The Canadian Technician

May Month-End Trauma - Market Roundup

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After April closed near the highs, May reversed a lot of good work on many exchanges around the world. I want to start with those that are bullish, as they really have me puzzled. Australia, Brazil and Russia, in particular, have made higher highs or held up; Canada, to a certain extent, has not dropped precipitously. Russia and Australia both had the highest monthly closes in at least a year, while Brazil was very close to making new closing highs.

What generally makes these four countries similar is the heavy focus on commodities in their indexes, yet they have still held up even as oil, copper, industrial metals and lumber have all been falling hard. For me, trying to understand what message those exchanges are sending will be the task for the coming weeks. While Canada has not dropped, its chart is not pushing higher like Russia, Australia and Brazil's are. But Canada has only pulled back 4.5%, roughly half of how far the big US indexes have fallen. So this whole mystery around the commodity countries should be noted. If the US Dollar is about to fall out of bed, perhaps that is what these indexes are hinting at. While the Dollar has moved higher very slowly, the Dollar chart suggests a need for close attention at the moment. There are a couple of technical reasons to expect the US buck to stop here; if that happens, it would be a big deal.

I put that out there as something to be understood. I have reviewed thousands of charts trying to piece the information together, but, so far, the common linkage is not there. Perhaps if the commodity countries have weak PMI numbers to start the month, they will join the downward cascade of the rest of the world. That is not to suggest they will or that I want them to have weak PMI numbers. The purchasing manager indexes (PMI) have been dropping worldwide. Slowing global activity will be a heavy hand on any sort of growth outlook. Watch for that in the weeks ahead. If these commodity countries can continue to hold up, that may just be the sort of boost we need to restart the global economy. Many portfolio managers that always stay heavily invested are suggesting that we have reached cyclical lows and should accelerate soon. My charts suggest something different.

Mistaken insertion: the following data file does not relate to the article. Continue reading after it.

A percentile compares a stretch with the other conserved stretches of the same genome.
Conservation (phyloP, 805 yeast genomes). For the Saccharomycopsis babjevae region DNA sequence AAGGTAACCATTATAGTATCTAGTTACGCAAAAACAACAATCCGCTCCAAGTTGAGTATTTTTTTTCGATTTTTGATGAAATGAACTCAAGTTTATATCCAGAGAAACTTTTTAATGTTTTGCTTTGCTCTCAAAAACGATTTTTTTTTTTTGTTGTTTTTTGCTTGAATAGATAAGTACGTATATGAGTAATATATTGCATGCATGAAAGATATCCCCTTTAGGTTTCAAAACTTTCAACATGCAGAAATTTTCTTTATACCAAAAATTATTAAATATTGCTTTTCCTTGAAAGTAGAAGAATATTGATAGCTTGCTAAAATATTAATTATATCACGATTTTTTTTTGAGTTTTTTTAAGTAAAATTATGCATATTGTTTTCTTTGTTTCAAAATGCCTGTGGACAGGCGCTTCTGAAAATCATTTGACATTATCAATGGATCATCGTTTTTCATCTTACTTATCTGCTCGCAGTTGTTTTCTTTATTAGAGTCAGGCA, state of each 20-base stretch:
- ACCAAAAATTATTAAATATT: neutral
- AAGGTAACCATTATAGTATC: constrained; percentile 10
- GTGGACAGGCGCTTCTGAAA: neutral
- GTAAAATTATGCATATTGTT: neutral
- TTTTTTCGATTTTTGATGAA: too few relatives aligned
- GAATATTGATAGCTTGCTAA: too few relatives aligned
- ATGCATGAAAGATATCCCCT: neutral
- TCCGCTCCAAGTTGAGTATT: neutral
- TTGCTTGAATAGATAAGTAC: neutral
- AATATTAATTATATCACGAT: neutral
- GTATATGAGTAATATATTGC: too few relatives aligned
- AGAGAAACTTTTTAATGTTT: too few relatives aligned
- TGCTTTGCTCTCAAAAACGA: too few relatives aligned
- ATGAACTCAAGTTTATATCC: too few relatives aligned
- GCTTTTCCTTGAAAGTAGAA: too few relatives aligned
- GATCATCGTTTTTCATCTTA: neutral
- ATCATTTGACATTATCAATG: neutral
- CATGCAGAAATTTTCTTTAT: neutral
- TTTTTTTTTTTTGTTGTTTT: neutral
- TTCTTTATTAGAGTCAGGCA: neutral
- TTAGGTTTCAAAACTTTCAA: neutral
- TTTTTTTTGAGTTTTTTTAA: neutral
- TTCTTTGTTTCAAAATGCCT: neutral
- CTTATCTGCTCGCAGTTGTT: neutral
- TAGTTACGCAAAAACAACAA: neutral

Globally, it is a mess. One of the things I like to keep track of is how many countries are above the 20-month moving average. This is the center of the Bollinger Bands, but it is also a meaningful inflection point. Typically, bull markets stay above the 20-month moving average.  

The list of countries below suggests puckering up here.

The German $DAX stalled and reversed back below the 20-month MA. The reversal itself looks ominous in the zoom panel, as these two tall bars side by side are typically called tweezer tops, with the price closing near the lows on the second bar. The RSI dropped below 50 after stalling just above, which is bearish on a monthly chart. The monthly PPO is below z-z-zero, which is a chilly outlook when you look left on the chart to see negative PPO levels. The direction of the 20-month moving average is down.

France reversed and wiped out all of its March and April gains. It also stalled at a key resistance level of 5555. The chart looks better than the $DAX, but falling below the 20-month is not a good look (left on the chart, for reference). The declining RSI is hanging onto the 50 level, which is typically a minimum in a bull market. The PPO failing to cross and turning down is usually a clue to rapid downward acceleration. The direction of the 20-month moving average rolled over and is going down again.

For England, I use the $GBDOW index, which reversed and fell back below the 20-month MA. The RSI and PPO both made similar moves indicating a very weak chart, similar to France and Germany. The direction of the 20-month moving average is down.

While Italy is not considered a superpower, their financial situation is very murky. This chart is very weak, with price action below the 20-month MA and the RSI and PPO suggesting more pain to come. The direction of the 20-month moving average is down.

Spain is the other Euro-area country with 60 million people. Their chart has the same problems. The direction of the 20-month moving average is down.

I showed the charts above so you could see the momentum. Moving on to Asia, the markets of Japan, Shanghai, Hong Kong and Korea are all failing below the 20-month MA.